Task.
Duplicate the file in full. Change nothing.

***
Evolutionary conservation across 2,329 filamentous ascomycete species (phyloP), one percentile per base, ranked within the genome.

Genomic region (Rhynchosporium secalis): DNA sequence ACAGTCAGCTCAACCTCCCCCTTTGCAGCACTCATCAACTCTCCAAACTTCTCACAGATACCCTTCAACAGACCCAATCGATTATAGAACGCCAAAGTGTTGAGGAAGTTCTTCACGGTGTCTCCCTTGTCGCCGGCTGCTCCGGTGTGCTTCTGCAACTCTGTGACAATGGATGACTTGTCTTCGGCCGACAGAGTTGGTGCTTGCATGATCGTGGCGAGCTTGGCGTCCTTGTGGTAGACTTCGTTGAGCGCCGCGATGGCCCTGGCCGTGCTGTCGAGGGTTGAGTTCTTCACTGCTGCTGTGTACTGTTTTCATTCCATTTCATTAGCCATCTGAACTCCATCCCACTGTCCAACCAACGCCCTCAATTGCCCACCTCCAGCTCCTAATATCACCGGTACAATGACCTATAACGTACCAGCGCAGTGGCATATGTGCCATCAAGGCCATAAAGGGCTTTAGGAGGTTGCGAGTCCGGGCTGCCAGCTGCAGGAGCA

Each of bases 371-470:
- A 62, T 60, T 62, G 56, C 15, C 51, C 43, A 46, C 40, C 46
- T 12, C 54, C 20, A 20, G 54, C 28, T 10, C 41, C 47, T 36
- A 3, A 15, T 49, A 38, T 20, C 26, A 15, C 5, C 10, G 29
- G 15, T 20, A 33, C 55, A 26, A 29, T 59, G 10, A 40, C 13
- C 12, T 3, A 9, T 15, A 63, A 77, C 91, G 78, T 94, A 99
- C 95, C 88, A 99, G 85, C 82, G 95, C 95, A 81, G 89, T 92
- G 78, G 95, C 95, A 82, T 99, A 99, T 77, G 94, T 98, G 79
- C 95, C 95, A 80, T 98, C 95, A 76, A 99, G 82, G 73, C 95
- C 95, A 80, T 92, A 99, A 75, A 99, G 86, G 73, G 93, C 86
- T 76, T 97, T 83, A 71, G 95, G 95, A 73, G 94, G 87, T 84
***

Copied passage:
Evolutionary conservation across 2,329 filamentous ascomycete species (phyloP), one percentile per base, ranked within the genome.

Genomic region (Rhynchosporium secalis): DNA sequence ACAGTCAGCTCAACCTCCCCCTTTGCAGCACTCATCAACTCTCCAAACTTCTCACAGATACCCTTCAACAGACCCAATCGATTATAGAACGCCAAAGTGTTGAGGAAGTTCTTCACGGTGTCTCCCTTGTCGCCGGCTGCTCCGGTGTGCTTCTGCAACTCTGTGACAATGGATGACTTGTCTTCGGCCGACAGAGTTGGTGCTTGCATGATCGTGGCGAGCTTGGCGTCCTTGTGGTAGACTTCGTTGAGCGCCGCGATGGCCCTGGCCGTGCTGTCGAGGGTTGAGTTCTTCACTGCTGCTGTGTACTGTTTTCATTCCATTTCATTAGCCATCTGAACTCCATCCCACTGTCCAACCAACGCCCTCAATTGCCCACCTCCAGCTCCTAATATCACCGGTACAATGACCTATAACGTACCAGCGCAGTGGCATATGTGCCATCAAGGCCATAAAGGGCTTTAGGAGGTTGCGAGTCCGGGCTGCCAGCTGCAGGAGCA

Each of bases 371-470:
- A 62, T 60, T 62, G 56, C 15, C 51, C 43, A 46, C 40, C 46
- T 12, C 54, C 20, A 20, G 54, C 28, T 10, C 41, C 47, T 36
- A 3, A 15, T 49, A 38, T 20, C 26, A 15, C 5, C 10, G 29
- G 15, T 20, A 33, C 55, A 26, A 29, T 59, G 10, A 40, C 13
- C 12, T 3, A 9, T 15, A 63, A 77, C 91, G 78, T 94, A 99
- C 95, C 88, A 99, G 85, C 82, G 95, C 95, A 81, G 89, T 92
- G 78, G 95, C 95, A 82, T 99, A 99, T 77, G 94, T 98, G 79
- C 95, C 95, A 80, T 98, C 95, A 76, A 99, G 82, G 73, C 95
- C 95, A 80, T 92, A 99, A 75, A 99, G 86, G 73, G 93, C 86
- T 76, T 97, T 83, A 71, G 95, G 95, A 73, G 94, G 87, T 84